Migraine Causes and Triggers

The reasons for a migraine attack are not yet well understood. Changes in the trigeminal nerve pathway (the main sensory nerve of the face and motor nerve for the muscles used in chewing) are believed to result in the release of chemicals that dilate the blood vessels in the outer covering of the brain (called meninges). This causes a headache. Imbalances in other chemicals, such as serotonin, may also contribute to a migraine.

Although the causes for a migraine headache remain elusive, you may find that certain triggers initiate or worsen a migraine. Some of these common triggers include:

  • Hormonal changes: A fluctuation in oestrogen levels may initiate a migraine attack. Many women complain that their migraine symptoms worsen before or during their menstrual periods, during pregnancy and menopause, and while taking hormonal medication.

  • Foods: Migraines may be triggered by the consumption of chocolate, alcohol, cheese, caffeine-rich drinks, monosodium glutamate (MSG) and aspartame.

  • Sensations: Bright and flashing lights, sun glare, and unusual smells and odours have also been known to initiate a migraine.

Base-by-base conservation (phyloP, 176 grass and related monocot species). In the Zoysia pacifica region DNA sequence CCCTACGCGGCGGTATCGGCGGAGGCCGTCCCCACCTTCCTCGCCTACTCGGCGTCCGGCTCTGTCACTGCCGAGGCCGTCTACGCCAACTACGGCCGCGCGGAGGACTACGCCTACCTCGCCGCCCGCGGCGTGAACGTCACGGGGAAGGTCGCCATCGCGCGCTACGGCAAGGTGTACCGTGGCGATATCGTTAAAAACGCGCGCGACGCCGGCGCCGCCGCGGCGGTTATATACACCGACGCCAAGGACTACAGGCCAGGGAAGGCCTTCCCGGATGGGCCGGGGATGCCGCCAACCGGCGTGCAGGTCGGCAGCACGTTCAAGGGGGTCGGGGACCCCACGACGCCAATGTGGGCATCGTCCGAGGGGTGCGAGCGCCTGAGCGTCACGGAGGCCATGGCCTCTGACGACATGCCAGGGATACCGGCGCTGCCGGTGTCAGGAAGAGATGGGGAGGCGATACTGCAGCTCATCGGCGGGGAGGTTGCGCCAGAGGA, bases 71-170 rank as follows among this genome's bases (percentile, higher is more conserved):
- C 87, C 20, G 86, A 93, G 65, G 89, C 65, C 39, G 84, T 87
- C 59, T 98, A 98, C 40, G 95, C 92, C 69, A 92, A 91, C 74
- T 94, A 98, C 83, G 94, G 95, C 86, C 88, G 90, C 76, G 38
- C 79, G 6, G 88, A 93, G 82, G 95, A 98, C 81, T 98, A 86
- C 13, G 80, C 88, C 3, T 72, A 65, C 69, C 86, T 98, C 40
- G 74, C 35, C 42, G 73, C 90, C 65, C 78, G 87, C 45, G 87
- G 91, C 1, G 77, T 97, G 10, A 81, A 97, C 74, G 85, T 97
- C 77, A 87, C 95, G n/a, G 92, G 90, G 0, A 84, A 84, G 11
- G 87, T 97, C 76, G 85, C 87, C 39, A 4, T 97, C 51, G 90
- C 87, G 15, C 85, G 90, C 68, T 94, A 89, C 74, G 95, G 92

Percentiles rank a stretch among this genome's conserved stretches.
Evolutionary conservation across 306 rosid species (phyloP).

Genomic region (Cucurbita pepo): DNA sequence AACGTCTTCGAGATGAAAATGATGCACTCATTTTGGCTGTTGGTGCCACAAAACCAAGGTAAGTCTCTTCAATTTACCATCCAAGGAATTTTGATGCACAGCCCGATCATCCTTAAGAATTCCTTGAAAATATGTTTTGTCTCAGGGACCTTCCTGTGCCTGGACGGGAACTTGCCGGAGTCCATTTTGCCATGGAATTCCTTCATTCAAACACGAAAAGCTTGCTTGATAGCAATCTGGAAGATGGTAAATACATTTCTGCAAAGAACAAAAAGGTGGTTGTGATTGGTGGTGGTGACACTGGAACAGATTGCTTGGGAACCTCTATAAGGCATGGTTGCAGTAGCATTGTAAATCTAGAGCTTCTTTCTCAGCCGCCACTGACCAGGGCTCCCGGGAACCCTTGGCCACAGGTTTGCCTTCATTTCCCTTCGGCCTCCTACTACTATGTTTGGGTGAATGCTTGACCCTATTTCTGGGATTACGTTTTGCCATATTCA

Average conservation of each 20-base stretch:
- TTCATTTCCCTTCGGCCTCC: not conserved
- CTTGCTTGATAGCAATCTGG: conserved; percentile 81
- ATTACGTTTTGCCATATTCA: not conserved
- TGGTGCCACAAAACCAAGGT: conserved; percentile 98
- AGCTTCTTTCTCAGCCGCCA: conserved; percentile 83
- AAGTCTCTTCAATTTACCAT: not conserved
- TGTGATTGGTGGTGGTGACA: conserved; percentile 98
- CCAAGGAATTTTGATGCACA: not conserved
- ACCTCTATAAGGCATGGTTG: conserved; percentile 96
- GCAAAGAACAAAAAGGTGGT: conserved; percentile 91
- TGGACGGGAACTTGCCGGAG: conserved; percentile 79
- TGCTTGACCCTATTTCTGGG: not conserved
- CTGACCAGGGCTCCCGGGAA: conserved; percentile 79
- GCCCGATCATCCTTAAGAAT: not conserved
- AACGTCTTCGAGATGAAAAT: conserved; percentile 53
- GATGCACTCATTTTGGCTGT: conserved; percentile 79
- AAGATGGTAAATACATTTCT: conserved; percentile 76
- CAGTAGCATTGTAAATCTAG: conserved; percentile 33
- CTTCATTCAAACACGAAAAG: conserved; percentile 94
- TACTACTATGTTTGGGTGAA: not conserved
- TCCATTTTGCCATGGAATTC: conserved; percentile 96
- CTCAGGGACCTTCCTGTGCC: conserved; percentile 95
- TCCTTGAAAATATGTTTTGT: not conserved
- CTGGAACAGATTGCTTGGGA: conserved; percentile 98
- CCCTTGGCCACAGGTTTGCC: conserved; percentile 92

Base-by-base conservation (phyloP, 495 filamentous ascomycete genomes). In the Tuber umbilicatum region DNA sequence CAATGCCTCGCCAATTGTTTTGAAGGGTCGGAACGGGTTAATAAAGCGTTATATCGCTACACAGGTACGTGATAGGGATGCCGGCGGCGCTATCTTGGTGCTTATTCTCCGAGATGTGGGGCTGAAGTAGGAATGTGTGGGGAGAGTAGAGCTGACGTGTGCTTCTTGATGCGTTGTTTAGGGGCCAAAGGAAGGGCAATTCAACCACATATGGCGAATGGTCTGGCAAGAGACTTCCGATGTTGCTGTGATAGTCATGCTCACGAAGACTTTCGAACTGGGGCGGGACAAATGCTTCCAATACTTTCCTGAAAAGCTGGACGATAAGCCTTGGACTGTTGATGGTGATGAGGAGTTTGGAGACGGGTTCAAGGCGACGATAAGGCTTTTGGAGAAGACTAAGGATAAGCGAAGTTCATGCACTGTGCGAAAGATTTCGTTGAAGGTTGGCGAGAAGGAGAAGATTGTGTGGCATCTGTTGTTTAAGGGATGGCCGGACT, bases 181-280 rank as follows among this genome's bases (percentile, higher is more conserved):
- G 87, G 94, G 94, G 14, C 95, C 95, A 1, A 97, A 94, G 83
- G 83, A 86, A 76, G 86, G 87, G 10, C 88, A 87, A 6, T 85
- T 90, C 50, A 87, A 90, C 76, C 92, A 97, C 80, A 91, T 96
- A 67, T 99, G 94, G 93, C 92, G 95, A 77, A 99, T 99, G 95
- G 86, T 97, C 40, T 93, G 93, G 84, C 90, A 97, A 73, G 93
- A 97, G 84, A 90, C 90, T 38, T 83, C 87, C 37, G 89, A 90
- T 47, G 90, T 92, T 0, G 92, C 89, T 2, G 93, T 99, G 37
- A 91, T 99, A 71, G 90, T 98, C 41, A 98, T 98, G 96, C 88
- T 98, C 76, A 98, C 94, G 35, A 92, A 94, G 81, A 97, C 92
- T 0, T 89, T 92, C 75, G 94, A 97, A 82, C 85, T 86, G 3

• Other: Stress, changes in the sleep pattern or the environment, fasting, and physical exertion are all believed to be migraine triggers for different people.

Migraine Headache - Avoiding the Triggers

One of the first steps in managing migraines is to identify your migraine triggers and try to avoid them. By identifying migraine triggers, you will be able to spot the warning signs and therefore control the migraine attack more effectively.

You can quite often abort a migraine attack by taking a pain killer or your migraine medicine as soon as you notice the first symptoms and the often accompanying aura.

Here are some ways that you can identify triggers and prevent or at least manage your migraine. .

  • Keep a diary for a few weeks to identify trigger points

  • Avoid any food you find brings on an attack. Common dietary triggers of migraine include red wine, cheese (especially matured cheese) and chocolate.

  • Eat regularly, missing a meal can trigger an attack.

  • Follow regular sleep pattern if possible, because changing it may trigger an attack.

  • If stress is a trigger you may find it useful to try relaxation techniques. 



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